Recent research underscores the necessity of enhancing policies that promote the green economy to mitigate environmental risks, prevent monopolies, and address potential investment shortages.
Fighting pollution, resource shortages, and climate change now require a green economy shift toward one that is more ecologically friendly and sustainable. Companies now have to switch from using conventional fossil fuels to using renewable energy. However, what impact does this change have on the market and intercompany competition?
In an effort to find answers, a research group at the URV performed a study that brought attention to the urgent need for environmental policy changes to ensure that the transition is complete and that there are no environmental dangers, corporate monopolies, or a lack of investment.
The study created a theoretical model of competition that took into account three potential scenarios throughout the green transition and was published in the Journal of Cleaner Production. In the first scenario, businesses continue to produce environmentally hazardous materials rather than investing in more environmentally friendly procedures. In the second scenario, a partial shift is suggested, with half of the enterprises investing in green initiatives and the other half continuing with traditional manufacturing methods.
In the final scenario, all businesses make investments in emission-free production and green transformation. Concerns over potential market concentration and diminished competition are raised by the first two possibilities.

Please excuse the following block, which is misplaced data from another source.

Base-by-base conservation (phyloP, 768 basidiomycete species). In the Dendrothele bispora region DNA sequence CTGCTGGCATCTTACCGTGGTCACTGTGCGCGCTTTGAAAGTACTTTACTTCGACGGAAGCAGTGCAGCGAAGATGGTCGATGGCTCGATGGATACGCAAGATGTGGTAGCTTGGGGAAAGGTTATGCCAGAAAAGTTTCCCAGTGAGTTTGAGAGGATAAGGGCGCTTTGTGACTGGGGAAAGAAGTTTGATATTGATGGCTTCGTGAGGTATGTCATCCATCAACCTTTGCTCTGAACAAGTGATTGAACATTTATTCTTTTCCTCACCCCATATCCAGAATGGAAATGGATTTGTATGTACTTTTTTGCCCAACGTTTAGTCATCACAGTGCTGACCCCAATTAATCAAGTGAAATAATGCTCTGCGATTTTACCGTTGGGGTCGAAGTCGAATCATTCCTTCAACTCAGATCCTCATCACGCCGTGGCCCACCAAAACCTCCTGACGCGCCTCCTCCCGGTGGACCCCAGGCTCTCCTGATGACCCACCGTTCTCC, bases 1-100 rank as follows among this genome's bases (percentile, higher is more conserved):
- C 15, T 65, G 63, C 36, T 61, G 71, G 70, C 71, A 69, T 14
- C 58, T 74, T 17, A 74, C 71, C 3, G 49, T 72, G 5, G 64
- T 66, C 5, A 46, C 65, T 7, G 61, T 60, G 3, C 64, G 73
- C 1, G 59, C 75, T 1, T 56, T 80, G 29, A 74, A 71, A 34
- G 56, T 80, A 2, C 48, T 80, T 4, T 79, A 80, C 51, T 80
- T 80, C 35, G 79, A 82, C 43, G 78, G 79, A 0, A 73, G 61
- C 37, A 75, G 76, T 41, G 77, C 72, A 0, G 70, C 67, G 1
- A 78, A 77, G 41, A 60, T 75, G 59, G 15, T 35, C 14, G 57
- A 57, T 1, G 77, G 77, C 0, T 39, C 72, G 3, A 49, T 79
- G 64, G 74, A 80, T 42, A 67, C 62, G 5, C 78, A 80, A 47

The research highlights the pressing need to reduce the hazards to the environment and the economy posed by the trade-offs made in the first two scenarios. According to the theoretical model, the industry’s high expenses associated with transitioning to more sustainable production techniques account for the low number of enterprises that are devoted to making the transformation.
Additionally, the study concludes that price rises are unavoidable throughout the green transition phase. This is because using more environmentally friendly technology and materials comes with a price tag as well as modifications to production procedures that must be made. The research team highlights that this situation amplifies the rise in prices.
This phenomenon is attributed to vertical differentiation, where the pioneering “green leader” gains a competitive edge by being an early adopter of environmentally beneficial practices. Over time, this advantage can potentially evolve into a form of monopoly or significant market power for the “green leader.”
The analysis also points out that, while having higher costs, the scenario assuming that every business adopts green practices is the one that will have the biggest overall impact.
In this case, because of their environmental concerns consumers are willing to pay a higher price for environmentally friendly products. Despite the higher cost, consumers’ environmental satisfaction raises their overall benefit in this situation.
António Osório, Lead Researcher, Department of Economics, Universitat Rovira i Virgili
In summary, while price hikes are an unavoidable part of the green transition, company strategy selection and customer reaction can have a big impact on overall profit and, consequently, the success of the shift to more sustainable practices.
António Osório (2023). Not everything is green in the green transition: Theoretical considerations on market structure, prices and competition. Science Direct. doi.org/10.1016/j.jclepro.2023.139300